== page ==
Lo-fi has taken on a lot of different meanings in recent years.
The term low-fidelity once referred only to the quality of a sound signal.

Specifically, a sonic signal of a poorer quality—usually one produced by cassettes.
Today, the grainy, warbling sound that came from tape recordings and cassettes has given birth to an entire genre of music and production style.
Lo-fi music today refers to an entirely instrumental brand of sample-based hip-hop beat production—and its sprawling community of beatmakers, listeners and live streaming playlists.
The genre has exploded in popularity over the last few years, especially on YouTube.
So you might be interested in learning more about the new genre. Especially, if you want to create lo-fi tracks of your own.
In this article we’ll look at everything there’s to know about lo-fi music—the music theory behind it, the different production techniques used to make it and where to get the best lo-fi samples.

What is lo-fi music?

Lo-fi music refers to a genre of music produced with low-fidelity signals, typically re-creating the hiss, warble and saturation of recordings made with a tape machine. Most lo-fi music draws on hip-hop influences—especially its typical drum patterns.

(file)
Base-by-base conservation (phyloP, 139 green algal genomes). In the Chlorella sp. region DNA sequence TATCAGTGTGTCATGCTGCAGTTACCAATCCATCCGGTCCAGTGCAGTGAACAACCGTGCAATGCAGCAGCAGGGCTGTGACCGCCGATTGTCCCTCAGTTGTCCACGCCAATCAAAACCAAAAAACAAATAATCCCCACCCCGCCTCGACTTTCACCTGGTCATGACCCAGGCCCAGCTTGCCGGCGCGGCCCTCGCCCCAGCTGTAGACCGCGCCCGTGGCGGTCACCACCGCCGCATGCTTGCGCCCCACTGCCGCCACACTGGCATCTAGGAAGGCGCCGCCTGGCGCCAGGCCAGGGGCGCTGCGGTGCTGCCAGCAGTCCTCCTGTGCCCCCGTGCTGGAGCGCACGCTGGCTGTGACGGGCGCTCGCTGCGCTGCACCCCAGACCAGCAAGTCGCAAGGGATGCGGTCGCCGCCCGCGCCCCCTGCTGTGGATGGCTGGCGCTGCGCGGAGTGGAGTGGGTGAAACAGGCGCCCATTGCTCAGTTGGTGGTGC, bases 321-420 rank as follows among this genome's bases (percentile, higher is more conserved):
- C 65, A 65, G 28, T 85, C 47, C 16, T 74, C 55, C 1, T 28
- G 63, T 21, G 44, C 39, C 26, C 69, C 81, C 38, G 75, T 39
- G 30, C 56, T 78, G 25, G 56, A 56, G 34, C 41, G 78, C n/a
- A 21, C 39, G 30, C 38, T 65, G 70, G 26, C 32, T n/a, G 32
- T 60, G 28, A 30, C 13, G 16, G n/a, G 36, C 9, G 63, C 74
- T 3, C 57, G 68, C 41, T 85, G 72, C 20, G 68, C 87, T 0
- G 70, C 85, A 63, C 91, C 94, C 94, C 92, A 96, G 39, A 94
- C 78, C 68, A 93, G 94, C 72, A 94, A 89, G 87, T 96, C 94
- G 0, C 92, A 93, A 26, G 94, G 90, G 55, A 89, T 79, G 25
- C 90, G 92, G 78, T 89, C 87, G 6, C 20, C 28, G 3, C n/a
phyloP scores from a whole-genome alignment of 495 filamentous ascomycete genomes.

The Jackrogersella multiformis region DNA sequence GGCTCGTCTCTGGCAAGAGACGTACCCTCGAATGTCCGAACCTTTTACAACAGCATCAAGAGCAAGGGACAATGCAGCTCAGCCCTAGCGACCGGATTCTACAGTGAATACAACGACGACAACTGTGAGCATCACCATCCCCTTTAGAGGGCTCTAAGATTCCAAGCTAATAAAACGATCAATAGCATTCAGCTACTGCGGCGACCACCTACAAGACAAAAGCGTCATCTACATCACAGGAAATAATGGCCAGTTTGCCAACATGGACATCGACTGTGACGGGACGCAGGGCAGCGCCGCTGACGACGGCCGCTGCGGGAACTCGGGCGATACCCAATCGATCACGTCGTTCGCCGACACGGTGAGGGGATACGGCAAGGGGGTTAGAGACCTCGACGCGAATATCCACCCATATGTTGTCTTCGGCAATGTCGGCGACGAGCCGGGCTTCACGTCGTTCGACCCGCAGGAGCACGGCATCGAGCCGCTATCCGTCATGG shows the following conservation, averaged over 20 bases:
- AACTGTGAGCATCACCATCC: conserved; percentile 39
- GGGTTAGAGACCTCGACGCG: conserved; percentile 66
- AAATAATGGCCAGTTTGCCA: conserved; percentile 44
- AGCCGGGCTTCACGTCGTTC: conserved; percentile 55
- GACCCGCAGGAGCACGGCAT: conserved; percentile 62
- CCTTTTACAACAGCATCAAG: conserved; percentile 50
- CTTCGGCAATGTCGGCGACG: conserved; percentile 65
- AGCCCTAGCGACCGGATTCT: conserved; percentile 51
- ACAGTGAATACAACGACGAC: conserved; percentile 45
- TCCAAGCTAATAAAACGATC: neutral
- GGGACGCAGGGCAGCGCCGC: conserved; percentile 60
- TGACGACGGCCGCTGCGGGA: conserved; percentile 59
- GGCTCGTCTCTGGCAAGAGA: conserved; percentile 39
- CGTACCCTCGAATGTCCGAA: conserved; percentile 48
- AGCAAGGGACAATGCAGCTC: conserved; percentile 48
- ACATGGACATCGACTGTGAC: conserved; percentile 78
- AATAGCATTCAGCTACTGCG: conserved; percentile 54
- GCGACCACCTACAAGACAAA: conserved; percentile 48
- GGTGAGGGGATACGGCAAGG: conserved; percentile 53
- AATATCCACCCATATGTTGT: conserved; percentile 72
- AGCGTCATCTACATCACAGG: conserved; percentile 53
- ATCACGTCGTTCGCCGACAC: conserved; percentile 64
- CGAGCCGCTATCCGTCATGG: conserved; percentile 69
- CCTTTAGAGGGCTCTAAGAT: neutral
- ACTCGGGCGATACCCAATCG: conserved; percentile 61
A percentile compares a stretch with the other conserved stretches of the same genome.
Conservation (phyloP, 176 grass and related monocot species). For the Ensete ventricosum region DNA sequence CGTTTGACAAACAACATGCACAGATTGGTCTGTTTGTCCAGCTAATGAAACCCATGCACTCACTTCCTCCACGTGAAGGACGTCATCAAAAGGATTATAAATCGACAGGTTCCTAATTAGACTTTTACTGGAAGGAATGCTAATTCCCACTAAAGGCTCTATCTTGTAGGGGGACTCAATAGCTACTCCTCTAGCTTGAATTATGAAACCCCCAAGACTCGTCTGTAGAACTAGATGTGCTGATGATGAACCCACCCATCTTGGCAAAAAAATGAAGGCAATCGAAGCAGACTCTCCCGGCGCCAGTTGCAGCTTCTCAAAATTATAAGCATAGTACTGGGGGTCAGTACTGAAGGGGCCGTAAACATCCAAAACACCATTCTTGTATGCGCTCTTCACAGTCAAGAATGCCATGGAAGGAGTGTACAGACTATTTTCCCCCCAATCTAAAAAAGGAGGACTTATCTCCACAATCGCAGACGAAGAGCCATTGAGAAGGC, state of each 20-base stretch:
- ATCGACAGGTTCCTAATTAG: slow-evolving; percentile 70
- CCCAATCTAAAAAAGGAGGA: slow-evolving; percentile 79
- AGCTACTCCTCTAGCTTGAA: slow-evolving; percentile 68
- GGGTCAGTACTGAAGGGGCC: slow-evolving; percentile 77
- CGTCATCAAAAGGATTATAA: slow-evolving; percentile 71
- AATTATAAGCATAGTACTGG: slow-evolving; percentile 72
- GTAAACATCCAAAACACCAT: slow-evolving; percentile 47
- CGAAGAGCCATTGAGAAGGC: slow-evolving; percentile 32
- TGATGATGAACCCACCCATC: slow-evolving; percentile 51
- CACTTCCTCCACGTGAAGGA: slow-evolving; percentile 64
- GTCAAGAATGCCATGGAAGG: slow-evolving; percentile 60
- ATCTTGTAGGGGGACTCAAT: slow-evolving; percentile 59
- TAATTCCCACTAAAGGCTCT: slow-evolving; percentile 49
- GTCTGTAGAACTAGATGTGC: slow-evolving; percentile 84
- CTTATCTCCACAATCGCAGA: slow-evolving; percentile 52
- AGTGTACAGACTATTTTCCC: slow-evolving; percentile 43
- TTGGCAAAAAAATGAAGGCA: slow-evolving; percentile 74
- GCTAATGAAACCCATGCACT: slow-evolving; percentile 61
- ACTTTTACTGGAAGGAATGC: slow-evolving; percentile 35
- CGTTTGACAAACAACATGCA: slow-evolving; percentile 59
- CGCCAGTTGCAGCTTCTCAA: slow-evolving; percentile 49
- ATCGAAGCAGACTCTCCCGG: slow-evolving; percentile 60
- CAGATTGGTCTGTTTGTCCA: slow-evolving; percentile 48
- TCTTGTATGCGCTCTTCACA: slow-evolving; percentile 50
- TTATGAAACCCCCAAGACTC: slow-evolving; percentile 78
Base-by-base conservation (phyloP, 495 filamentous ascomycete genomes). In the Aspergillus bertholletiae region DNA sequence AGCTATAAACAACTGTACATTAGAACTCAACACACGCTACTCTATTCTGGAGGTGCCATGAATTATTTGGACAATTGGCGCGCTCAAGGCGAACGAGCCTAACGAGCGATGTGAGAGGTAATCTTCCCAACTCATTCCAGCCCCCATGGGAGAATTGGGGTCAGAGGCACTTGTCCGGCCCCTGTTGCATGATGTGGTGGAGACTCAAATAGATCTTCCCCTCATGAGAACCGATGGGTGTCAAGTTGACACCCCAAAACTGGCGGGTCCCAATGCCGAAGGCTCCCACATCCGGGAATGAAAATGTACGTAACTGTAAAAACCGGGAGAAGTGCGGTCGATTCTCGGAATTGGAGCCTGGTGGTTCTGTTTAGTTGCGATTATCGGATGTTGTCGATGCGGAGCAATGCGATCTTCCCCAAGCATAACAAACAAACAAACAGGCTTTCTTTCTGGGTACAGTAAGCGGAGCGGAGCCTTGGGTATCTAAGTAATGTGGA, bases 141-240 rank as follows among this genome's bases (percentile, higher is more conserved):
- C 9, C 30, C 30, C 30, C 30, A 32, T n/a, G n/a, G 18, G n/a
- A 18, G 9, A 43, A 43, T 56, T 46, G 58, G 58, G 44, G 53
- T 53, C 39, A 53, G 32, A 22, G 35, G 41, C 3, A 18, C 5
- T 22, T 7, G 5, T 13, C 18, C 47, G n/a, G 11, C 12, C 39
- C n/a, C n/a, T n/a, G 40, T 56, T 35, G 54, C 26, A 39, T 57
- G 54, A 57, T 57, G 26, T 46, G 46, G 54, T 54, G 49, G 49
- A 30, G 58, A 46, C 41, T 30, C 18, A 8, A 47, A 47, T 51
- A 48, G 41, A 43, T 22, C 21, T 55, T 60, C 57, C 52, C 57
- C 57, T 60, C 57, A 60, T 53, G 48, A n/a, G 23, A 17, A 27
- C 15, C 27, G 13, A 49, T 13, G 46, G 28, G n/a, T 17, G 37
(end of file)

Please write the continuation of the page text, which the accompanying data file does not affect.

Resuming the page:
Lo-fi vs. lo-fi music

While today the term lo-fi refers to an entire genre of music, lo-fi traditionally referred to low fidelity sound signals.
In the past, lo-fi was not a compliment. In fact, most producers worked their hardest stay away from a “lo-fi” sound.

In the past, lo-fi was not a compliment. In fact, most producers worked their hardest stay away from a “lo-fi” sound.

But now, with the marvels of DAWs and digital music production, a certain nostalgia for the warbling sound of cassette recordings has returned.
Today lo-fi producers use a slurry of modern production techniques to bend samples into hip-hop tracks that evoke the sounds of 90s car stereos.

How to make lo-fi music

Making lo-fi music is surprisingly simple—even if it relies on some slightly more complicated jazz theory.
That’s because it’s sample-based. You don’t necessarily have to know how to play certain chords on the piano or guitar when you can just sample them.

Today’s lo-fi producers bend samples into tracks that evoke the sounds of 90s car stereos.

Pretty much anyone can get started making lo-fi beats with a handful of samples and a free DAW like GarageBand.
Let’s explore a few of the most basic elements behind making lo-fi music.

Sampling in a DAW

The first step is to learn how to sample in your DAW.
There’s a few techniques you can use, and we’ve created tons of content around the subject before.
But as a basic start, you’ll either want to drop samples directly into the timeline of your DAW project or you’ll use a sampling plugin to chop the sample according to its transients.
Of course, you’ll need some good samples to work with—let’s take a look at the kinds of sounds you should be looking for.

Hip-hop drum loops

Lo-fi music is based on hip-hop. Specifically, it almost entirely borrows the style of drum production found in 90s and early 2000s hip-hop.